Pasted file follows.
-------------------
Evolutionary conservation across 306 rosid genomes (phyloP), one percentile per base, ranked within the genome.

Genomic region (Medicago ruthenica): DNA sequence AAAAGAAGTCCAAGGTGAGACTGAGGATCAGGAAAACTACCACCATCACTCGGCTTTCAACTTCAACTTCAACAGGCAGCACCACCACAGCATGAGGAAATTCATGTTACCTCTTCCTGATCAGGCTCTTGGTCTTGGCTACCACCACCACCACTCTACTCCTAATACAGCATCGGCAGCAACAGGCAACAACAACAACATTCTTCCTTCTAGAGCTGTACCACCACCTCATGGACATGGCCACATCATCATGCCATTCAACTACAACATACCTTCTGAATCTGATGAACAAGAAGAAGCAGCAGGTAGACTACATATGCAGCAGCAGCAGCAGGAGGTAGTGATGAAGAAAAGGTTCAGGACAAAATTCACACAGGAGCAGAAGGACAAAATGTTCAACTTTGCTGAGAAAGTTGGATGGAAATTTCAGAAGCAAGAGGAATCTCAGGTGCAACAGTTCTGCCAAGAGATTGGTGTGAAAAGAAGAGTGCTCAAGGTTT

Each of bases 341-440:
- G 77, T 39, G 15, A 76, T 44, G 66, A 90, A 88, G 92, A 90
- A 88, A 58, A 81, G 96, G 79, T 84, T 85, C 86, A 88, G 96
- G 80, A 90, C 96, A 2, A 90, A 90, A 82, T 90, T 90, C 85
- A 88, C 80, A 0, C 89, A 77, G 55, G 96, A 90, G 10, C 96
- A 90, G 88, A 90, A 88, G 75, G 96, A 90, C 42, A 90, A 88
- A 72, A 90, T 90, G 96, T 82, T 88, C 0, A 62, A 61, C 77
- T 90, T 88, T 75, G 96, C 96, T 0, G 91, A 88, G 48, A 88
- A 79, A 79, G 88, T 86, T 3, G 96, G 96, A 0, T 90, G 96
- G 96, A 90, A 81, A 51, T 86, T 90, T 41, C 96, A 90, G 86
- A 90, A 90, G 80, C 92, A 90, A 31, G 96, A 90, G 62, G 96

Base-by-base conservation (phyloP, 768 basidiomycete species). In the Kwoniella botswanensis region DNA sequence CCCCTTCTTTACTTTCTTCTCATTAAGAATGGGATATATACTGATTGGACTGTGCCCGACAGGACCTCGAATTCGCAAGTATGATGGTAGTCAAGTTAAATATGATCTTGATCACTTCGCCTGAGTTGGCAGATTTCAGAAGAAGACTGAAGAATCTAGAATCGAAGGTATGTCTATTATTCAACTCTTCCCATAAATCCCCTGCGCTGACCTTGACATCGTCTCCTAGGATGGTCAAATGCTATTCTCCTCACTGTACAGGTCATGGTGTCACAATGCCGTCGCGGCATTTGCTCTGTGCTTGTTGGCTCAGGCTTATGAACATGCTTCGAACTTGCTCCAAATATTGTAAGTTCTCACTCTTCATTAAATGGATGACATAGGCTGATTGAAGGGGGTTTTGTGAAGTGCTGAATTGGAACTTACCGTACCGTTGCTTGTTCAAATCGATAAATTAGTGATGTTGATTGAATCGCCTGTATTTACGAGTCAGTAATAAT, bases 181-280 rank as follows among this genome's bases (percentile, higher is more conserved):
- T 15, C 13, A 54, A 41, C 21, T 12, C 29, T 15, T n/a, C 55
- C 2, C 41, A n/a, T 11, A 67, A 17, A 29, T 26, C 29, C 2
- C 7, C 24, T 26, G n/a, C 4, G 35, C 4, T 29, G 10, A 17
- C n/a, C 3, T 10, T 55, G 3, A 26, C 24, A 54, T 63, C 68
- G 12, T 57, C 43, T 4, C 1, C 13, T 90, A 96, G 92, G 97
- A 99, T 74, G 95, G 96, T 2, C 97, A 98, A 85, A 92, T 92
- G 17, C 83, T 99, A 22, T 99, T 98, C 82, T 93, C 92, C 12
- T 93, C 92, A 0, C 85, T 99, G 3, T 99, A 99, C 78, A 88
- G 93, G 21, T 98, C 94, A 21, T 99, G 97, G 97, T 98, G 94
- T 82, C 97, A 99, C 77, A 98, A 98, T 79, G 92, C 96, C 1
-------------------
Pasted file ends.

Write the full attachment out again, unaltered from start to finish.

Evolutionary conservation across 306 rosid genomes (phyloP), one percentile per base, ranked within the genome.

Genomic region (Medicago ruthenica): DNA sequence AAAAGAAGTCCAAGGTGAGACTGAGGATCAGGAAAACTACCACCATCACTCGGCTTTCAACTTCAACTTCAACAGGCAGCACCACCACAGCATGAGGAAATTCATGTTACCTCTTCCTGATCAGGCTCTTGGTCTTGGCTACCACCACCACCACTCTACTCCTAATACAGCATCGGCAGCAACAGGCAACAACAACAACATTCTTCCTTCTAGAGCTGTACCACCACCTCATGGACATGGCCACATCATCATGCCATTCAACTACAACATACCTTCTGAATCTGATGAACAAGAAGAAGCAGCAGGTAGACTACATATGCAGCAGCAGCAGCAGGAGGTAGTGATGAAGAAAAGGTTCAGGACAAAATTCACACAGGAGCAGAAGGACAAAATGTTCAACTTTGCTGAGAAAGTTGGATGGAAATTTCAGAAGCAAGAGGAATCTCAGGTGCAACAGTTCTGCCAAGAGATTGGTGTGAAAAGAAGAGTGCTCAAGGTTT

Each of bases 341-440:
- G 77, T 39, G 15, A 76, T 44, G 66, A 90, A 88, G 92, A 90
- A 88, A 58, A 81, G 96, G 79, T 84, T 85, C 86, A 88, G 96
- G 80, A 90, C 96, A 2, A 90, A 90, A 82, T 90, T 90, C 85
- A 88, C 80, A 0, C 89, A 77, G 55, G 96, A 90, G 10, C 96
- A 90, G 88, A 90, A 88, G 75, G 96, A 90, C 42, A 90, A 88
- A 72, A 90, T 90, G 96, T 82, T 88, C 0, A 62, A 61, C 77
- T 90, T 88, T 75, G 96, C 96, T 0, G 91, A 88, G 48, A 88
- A 79, A 79, G 88, T 86, T 3, G 96, G 96, A 0, T 90, G 96
- G 96, A 90, A 81, A 51, T 86, T 90, T 41, C 96, A 90, G 86
- A 90, A 90, G 80, C 92, A 90, A 31, G 96, A 90, G 62, G 96

Base-by-base conservation (phyloP, 768 basidiomycete species). In the Kwoniella botswanensis region DNA sequence CCCCTTCTTTACTTTCTTCTCATTAAGAATGGGATATATACTGATTGGACTGTGCCCGACAGGACCTCGAATTCGCAAGTATGATGGTAGTCAAGTTAAATATGATCTTGATCACTTCGCCTGAGTTGGCAGATTTCAGAAGAAGACTGAAGAATCTAGAATCGAAGGTATGTCTATTATTCAACTCTTCCCATAAATCCCCTGCGCTGACCTTGACATCGTCTCCTAGGATGGTCAAATGCTATTCTCCTCACTGTACAGGTCATGGTGTCACAATGCCGTCGCGGCATTTGCTCTGTGCTTGTTGGCTCAGGCTTATGAACATGCTTCGAACTTGCTCCAAATATTGTAAGTTCTCACTCTTCATTAAATGGATGACATAGGCTGATTGAAGGGGGTTTTGTGAAGTGCTGAATTGGAACTTACCGTACCGTTGCTTGTTCAAATCGATAAATTAGTGATGTTGATTGAATCGCCTGTATTTACGAGTCAGTAATAAT, bases 181-280 rank as follows among this genome's bases (percentile, higher is more conserved):
- T 15, C 13, A 54, A 41, C 21, T 12, C 29, T 15, T n/a, C 55
- C 2, C 41, A n/a, T 11, A 67, A 17, A 29, T 26, C 29, C 2
- C 7, C 24, T 26, G n/a, C 4, G 35, C 4, T 29, G 10, A 17
- C n/a, C 3, T 10, T 55, G 3, A 26, C 24, A 54, T 63, C 68
- G 12, T 57, C 43, T 4, C 1, C 13, T 90, A 96, G 92, G 97
- A 99, T 74, G 95, G 96, T 2, C 97, A 98, A 85, A 92, T 92
- G 17, C 83, T 99, A 22, T 99, T 98, C 82, T 93, C 92, C 12
- T 93, C 92, A 0, C 85, T 99, G 3, T 99, A 99, C 78, A 88
- G 93, G 21, T 98, C 94, A 21, T 99, G 97, G 97, T 98, G 94
- T 82, C 97, A 99, C 77, A 98, A 98, T 79, G 92, C 96, C 1